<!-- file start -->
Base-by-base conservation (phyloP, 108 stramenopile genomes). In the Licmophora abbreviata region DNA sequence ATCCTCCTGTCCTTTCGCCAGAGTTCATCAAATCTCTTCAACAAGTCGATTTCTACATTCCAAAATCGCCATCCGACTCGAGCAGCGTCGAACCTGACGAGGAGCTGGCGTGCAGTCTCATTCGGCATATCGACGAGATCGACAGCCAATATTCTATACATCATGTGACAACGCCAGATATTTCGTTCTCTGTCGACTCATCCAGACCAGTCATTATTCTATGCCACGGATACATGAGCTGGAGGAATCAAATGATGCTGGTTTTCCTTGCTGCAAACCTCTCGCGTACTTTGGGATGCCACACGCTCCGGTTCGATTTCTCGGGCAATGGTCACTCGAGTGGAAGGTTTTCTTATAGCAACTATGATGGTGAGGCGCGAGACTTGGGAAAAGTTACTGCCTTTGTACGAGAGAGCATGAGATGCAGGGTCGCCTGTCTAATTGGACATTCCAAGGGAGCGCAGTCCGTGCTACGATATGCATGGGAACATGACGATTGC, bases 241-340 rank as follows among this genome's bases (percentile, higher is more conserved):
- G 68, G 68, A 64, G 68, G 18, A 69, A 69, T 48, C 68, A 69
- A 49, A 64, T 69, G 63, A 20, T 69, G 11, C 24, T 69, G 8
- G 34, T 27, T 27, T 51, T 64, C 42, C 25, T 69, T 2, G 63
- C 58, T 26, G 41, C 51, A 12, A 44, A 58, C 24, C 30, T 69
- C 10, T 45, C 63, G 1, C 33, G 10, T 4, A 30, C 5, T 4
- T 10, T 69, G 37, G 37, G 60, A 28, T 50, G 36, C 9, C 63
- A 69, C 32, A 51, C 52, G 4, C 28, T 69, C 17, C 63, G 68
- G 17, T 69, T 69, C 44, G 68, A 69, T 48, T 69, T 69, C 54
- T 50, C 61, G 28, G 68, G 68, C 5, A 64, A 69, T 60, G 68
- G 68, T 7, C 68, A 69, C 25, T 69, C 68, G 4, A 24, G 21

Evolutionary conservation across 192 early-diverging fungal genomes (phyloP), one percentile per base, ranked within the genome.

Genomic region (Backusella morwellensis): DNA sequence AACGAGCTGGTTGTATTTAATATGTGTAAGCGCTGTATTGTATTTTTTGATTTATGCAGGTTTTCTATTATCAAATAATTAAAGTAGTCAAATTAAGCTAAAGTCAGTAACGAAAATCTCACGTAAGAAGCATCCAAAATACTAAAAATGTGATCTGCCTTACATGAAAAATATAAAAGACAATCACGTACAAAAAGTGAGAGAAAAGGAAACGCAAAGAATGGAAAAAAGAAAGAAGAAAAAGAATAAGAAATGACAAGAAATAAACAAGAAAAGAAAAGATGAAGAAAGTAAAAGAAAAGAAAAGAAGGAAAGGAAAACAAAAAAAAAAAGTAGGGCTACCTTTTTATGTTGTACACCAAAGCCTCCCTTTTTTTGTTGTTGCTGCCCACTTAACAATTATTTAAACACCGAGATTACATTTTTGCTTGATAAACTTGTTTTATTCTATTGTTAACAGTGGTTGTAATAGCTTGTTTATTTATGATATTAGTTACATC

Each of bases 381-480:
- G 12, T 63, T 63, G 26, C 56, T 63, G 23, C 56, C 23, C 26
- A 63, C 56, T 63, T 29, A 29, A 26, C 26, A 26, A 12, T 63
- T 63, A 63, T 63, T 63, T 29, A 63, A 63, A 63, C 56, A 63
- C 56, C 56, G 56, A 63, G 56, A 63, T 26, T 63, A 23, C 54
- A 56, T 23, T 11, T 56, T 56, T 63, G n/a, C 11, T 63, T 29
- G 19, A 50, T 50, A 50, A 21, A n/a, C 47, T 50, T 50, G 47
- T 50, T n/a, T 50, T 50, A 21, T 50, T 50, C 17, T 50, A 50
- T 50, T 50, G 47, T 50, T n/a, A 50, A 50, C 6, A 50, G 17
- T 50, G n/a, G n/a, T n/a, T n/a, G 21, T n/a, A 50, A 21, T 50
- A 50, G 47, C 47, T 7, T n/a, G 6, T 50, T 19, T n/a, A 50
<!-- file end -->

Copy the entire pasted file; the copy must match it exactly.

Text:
Base-by-base conservation (phyloP, 108 stramenopile genomes). In the Licmophora abbreviata region DNA sequence ATCCTCCTGTCCTTTCGCCAGAGTTCATCAAATCTCTTCAACAAGTCGATTTCTACATTCCAAAATCGCCATCCGACTCGAGCAGCGTCGAACCTGACGAGGAGCTGGCGTGCAGTCTCATTCGGCATATCGACGAGATCGACAGCCAATATTCTATACATCATGTGACAACGCCAGATATTTCGTTCTCTGTCGACTCATCCAGACCAGTCATTATTCTATGCCACGGATACATGAGCTGGAGGAATCAAATGATGCTGGTTTTCCTTGCTGCAAACCTCTCGCGTACTTTGGGATGCCACACGCTCCGGTTCGATTTCTCGGGCAATGGTCACTCGAGTGGAAGGTTTTCTTATAGCAACTATGATGGTGAGGCGCGAGACTTGGGAAAAGTTACTGCCTTTGTACGAGAGAGCATGAGATGCAGGGTCGCCTGTCTAATTGGACATTCCAAGGGAGCGCAGTCCGTGCTACGATATGCATGGGAACATGACGATTGC, bases 241-340 rank as follows among this genome's bases (percentile, higher is more conserved):
- G 68, G 68, A 64, G 68, G 18, A 69, A 69, T 48, C 68, A 69
- A 49, A 64, T 69, G 63, A 20, T 69, G 11, C 24, T 69, G 8
- G 34, T 27, T 27, T 51, T 64, C 42, C 25, T 69, T 2, G 63
- C 58, T 26, G 41, C 51, A 12, A 44, A 58, C 24, C 30, T 69
- C 10, T 45, C 63, G 1, C 33, G 10, T 4, A 30, C 5, T 4
- T 10, T 69, G 37, G 37, G 60, A 28, T 50, G 36, C 9, C 63
- A 69, C 32, A 51, C 52, G 4, C 28, T 69, C 17, C 63, G 68
- G 17, T 69, T 69, C 44, G 68, A 69, T 48, T 69, T 69, C 54
- T 50, C 61, G 28, G 68, G 68, C 5, A 64, A 69, T 60, G 68
- G 68, T 7, C 68, A 69, C 25, T 69, C 68, G 4, A 24, G 21

Evolutionary conservation across 192 early-diverging fungal genomes (phyloP), one percentile per base, ranked within the genome.

Genomic region (Backusella morwellensis): DNA sequence AACGAGCTGGTTGTATTTAATATGTGTAAGCGCTGTATTGTATTTTTTGATTTATGCAGGTTTTCTATTATCAAATAATTAAAGTAGTCAAATTAAGCTAAAGTCAGTAACGAAAATCTCACGTAAGAAGCATCCAAAATACTAAAAATGTGATCTGCCTTACATGAAAAATATAAAAGACAATCACGTACAAAAAGTGAGAGAAAAGGAAACGCAAAGAATGGAAAAAAGAAAGAAGAAAAAGAATAAGAAATGACAAGAAATAAACAAGAAAAGAAAAGATGAAGAAAGTAAAAGAAAAGAAAAGAAGGAAAGGAAAACAAAAAAAAAAAGTAGGGCTACCTTTTTATGTTGTACACCAAAGCCTCCCTTTTTTTGTTGTTGCTGCCCACTTAACAATTATTTAAACACCGAGATTACATTTTTGCTTGATAAACTTGTTTTATTCTATTGTTAACAGTGGTTGTAATAGCTTGTTTATTTATGATATTAGTTACATC

Each of bases 381-480:
- G 12, T 63, T 63, G 26, C 56, T 63, G 23, C 56, C 23, C 26
- A 63, C 56, T 63, T 29, A 29, A 26, C 26, A 26, A 12, T 63
- T 63, A 63, T 63, T 63, T 29, A 63, A 63, A 63, C 56, A 63
- C 56, C 56, G 56, A 63, G 56, A 63, T 26, T 63, A 23, C 54
- A 56, T 23, T 11, T 56, T 56, T 63, G n/a, C 11, T 63, T 29
- G 19, A 50, T 50, A 50, A 21, A n/a, C 47, T 50, T 50, G 47
- T 50, T n/a, T 50, T 50, A 21, T 50, T 50, C 17, T 50, A 50
- T 50, T 50, G 47, T 50, T n/a, A 50, A 50, C 6, A 50, G 17
- T 50, G n/a, G n/a, T n/a, T n/a, G 21, T n/a, A 50, A 21, T 50
- A 50, G 47, C 47, T 7, T n/a, G 6, T 50, T 19, T n/a, A 50